During Black History Month, it’s easy to look back to the past to take inspiration and discover necessary context for the world we’re living in. We don’t have to look to the past, however. There are Black scholars, writers, and organizers creating and documenting history whose work we can reliably turn to in order to understand the realities of today. One such person is Da’Shaun Harrison.
Harrison is a multihyphenate organizer-writer-editor who is using their own experiences as a Black fat trans nonbinary and disabled person to create work that’s eradicating racial and gender identity disparities in journalism and academia while creating practical language others like them can use to understand their own experiences.
Harrison first became an organizer back in 2014 while they were a student at Morehouse College after the murder of Mike Brown in Ferguson, Missouri by police officer Darren Wilson.
“There was a huge protest here in Atlanta after [Brown] was murdered in August, and I had just come to Atlanta at that moment,” they told Georgia Voice. “After the nonindictment in November, there was another really big break out moment, and that’s when I became really involved in organizing.”
Harrison was a first-generation college student from a poor background who had experienced sexual violence, queer and trans antagonism, and eviction and homelessness due to gentrification. These experiences influenced and continue to influence their organizing, but it was the dearth of organizers that really inspired them to get involved.
“So much of my interest in organizing was because of my identity,” Harrison said, “but mostly because I realized there was a significant need for more folks to be active in movement work and there was so little space to make that happen.”
This need for people like Harrison in the world of organizing is also reflected in the world of writing. While they first became a freelance writer for the income because they were experiencing homelessness, Harrison says writing is a way for them to document the truth about organizing efforts in the South — or, as they say, “the stories that would otherwise be left out of the textbook.”
“Widely it’s understood that our history is recorded by the people who win, and by win I mean do the slaughtering,” they said. “Therefore, there are stories that aren’t told, or aren’t told in a particular way, because of who gets to write the history … So often, Black folks have been removed by the ability to write, be published, or be heard. Being able to have access in this way to tell these stories, give this language, to theorize about these experiences in ways we have often been cut off from, for me is just so important. That’s why I think writing and organizing go hand in hand, because you get to document the experiences you’re having on the ground.”
Harrison’s writing experience includes being the associate editor and then managing editor of the now-dissolved WearYourVoice magazine, where they covered topics like local and global politics, fatness, race, climate change, and gender. They are now the editor-at-large of Scalawag, a publication catering specifically to queer Black people and people of color from the South. Harrison is also a published author with their book “Belly of the Beast: The Politics of Anti-Fatness and Anti-Blackness,” which Georgia Voice covered in our latest health issue. “Belly of the Beast” is a work of theory exploring the ways antifatness and anti-Blackness coexist and cooperate to animalize Black fat bodies and threaten the lives of the people in them. Harrison wrote the book in 2020, which directly influenced its contents and makes it a timely analysis of the policing of race and health done by police departments and organizations like the Centers for Disease Control and Prevention. “Belly of the Beast” is specifically written from a Black trans masculine perspective, something Harrison says is lacking in the world of social political theory.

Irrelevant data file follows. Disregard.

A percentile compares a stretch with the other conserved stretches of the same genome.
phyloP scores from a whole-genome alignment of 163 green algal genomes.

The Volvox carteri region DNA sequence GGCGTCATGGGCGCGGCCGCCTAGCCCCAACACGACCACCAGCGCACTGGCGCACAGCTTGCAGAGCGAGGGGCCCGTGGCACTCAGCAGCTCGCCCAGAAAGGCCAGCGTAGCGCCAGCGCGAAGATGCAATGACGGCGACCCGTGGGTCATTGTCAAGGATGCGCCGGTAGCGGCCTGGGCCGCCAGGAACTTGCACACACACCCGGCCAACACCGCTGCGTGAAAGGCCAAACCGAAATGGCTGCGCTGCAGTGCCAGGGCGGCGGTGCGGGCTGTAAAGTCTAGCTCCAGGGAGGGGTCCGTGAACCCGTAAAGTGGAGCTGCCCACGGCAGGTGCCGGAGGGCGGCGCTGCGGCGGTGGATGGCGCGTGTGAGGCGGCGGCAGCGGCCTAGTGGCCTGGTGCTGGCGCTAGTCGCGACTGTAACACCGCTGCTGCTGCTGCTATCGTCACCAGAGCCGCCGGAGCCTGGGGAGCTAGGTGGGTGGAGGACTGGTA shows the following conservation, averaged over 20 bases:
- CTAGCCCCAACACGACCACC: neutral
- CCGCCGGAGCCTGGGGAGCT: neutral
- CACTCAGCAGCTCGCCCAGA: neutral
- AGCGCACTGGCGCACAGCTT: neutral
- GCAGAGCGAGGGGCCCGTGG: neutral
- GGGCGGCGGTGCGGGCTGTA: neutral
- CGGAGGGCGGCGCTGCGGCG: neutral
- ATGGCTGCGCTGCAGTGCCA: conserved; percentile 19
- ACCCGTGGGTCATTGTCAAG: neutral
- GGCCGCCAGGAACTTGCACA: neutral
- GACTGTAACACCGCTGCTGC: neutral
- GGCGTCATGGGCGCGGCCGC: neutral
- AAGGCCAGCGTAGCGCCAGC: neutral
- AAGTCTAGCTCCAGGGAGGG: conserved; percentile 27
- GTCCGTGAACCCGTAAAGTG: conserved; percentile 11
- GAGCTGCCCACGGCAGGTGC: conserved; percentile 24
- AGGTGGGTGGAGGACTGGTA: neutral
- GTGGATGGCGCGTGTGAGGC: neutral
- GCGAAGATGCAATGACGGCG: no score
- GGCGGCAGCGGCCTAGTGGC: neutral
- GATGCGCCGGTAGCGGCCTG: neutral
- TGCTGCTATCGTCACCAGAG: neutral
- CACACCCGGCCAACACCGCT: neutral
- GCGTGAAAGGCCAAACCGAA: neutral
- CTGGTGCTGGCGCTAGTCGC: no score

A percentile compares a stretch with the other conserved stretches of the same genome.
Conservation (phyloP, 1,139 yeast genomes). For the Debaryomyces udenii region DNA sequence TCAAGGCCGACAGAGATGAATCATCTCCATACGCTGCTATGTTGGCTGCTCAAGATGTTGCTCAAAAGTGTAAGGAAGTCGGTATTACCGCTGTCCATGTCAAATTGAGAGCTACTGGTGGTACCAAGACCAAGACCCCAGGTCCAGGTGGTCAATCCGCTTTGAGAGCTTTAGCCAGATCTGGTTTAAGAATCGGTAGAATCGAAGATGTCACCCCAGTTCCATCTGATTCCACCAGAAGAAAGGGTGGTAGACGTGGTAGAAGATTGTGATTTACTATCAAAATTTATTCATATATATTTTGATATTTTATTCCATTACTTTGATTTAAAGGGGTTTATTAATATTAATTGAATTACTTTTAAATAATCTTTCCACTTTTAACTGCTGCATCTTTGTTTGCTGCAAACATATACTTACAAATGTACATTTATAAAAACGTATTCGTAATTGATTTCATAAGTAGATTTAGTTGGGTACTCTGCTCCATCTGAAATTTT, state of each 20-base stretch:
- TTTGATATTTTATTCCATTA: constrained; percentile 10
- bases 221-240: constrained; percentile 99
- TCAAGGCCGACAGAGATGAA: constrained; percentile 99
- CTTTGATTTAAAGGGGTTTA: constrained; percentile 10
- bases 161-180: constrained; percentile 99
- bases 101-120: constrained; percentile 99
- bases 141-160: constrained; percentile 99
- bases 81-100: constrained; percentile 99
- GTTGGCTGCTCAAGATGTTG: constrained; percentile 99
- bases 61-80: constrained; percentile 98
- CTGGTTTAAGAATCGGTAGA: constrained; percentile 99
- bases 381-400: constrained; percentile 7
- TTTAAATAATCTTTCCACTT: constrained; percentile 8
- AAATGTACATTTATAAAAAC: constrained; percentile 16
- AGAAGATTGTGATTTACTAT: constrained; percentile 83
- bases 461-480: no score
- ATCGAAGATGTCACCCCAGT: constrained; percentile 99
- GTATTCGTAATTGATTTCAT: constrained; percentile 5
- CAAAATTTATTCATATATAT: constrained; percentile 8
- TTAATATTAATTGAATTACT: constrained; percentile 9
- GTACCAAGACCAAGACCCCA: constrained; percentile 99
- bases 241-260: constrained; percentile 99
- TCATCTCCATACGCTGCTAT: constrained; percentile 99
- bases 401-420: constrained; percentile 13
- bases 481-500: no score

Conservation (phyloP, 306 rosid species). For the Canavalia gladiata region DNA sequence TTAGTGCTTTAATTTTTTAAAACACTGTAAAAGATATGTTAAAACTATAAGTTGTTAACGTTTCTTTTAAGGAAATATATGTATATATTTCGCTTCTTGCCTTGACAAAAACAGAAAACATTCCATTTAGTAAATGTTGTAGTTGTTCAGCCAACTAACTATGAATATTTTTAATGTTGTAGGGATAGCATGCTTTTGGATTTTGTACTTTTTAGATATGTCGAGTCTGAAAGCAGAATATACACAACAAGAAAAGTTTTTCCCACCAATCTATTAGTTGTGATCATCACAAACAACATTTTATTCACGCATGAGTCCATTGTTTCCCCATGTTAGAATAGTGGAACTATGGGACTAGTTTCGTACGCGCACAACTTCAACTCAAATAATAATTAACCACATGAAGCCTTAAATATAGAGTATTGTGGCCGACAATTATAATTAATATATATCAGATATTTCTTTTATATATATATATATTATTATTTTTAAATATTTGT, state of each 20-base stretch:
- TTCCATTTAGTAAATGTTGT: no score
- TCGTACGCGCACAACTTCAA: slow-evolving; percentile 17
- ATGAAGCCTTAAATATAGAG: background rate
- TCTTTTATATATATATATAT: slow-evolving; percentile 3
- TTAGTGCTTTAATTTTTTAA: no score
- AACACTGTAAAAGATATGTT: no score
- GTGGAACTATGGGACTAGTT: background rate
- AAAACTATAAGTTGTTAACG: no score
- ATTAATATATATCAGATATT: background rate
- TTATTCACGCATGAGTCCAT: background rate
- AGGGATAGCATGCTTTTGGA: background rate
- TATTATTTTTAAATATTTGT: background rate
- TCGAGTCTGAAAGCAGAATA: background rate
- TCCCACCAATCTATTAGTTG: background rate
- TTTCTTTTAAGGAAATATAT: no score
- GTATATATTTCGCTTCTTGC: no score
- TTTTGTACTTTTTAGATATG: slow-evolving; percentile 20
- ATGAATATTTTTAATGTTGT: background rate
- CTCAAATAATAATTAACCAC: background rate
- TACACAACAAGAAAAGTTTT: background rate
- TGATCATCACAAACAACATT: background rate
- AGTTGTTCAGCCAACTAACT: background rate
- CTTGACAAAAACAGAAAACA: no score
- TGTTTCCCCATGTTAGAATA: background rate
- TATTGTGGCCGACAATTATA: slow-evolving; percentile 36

“A lot of fat studies is centered around the white, cis, fat woman experience,” they said. “I wanted something that was clearly about Black folks writ large but more specifically about Black trans masc folks and Black trans non-binary folks. Fat studies, Black studies, and gender and sexuality studies are really brilliant disciplines but oftentimes don’t account for the ways these identities overlap. For me, as somebody who is sitting at these intersections, I needed something that gave language to my experience … There’s a particular way that folks, especially in fat studies because it’s a very white space, are unclear on how to write about Blackness and more particularly the ways that fatness is read on Black bodies. We don’t get to see, at least on a mainstream scale, conversations on the ways that anti-fatness exists because of the creation of Blackness and therefore anti-Blackness. There’s not much room, or not much conversation, on how Blackness masculinizes the ways that fatness is read on people’s bodies because of the way it’s animalized.”
“Belly of the Beast” is a must-read, especially during Black History Month, and references the work of other incredible and intelligent Black authors, like Zakiyyah Iman Jackson’s “Becoming Human: Matter and Meaning in an Anti-Black World,” Saidiya Hartman’s “Scenes of Subjection: Terror, Slavery, and Self-Making in Nineteenth-Century America,” and Kiese Laymon’s “Heavy: An American Memoir.” Other Black writers Harrison has been inspired by and suggests reading include Hortense Spillers, Rinaldo Walcott, Christina Sharpe, Dr. Daniel Black, Toni Morrison, bell hooks, Patricia Collins, and Sabrina Strings.
You can learn more about Da’Shaun Harrison online at dashaunharrison.com. Read Scalawag at scalawagmagazine.org and purchase “Belly of the Beast” at Charis Books and More in person (184 S Candler St) or online (charisbooksandmore.com).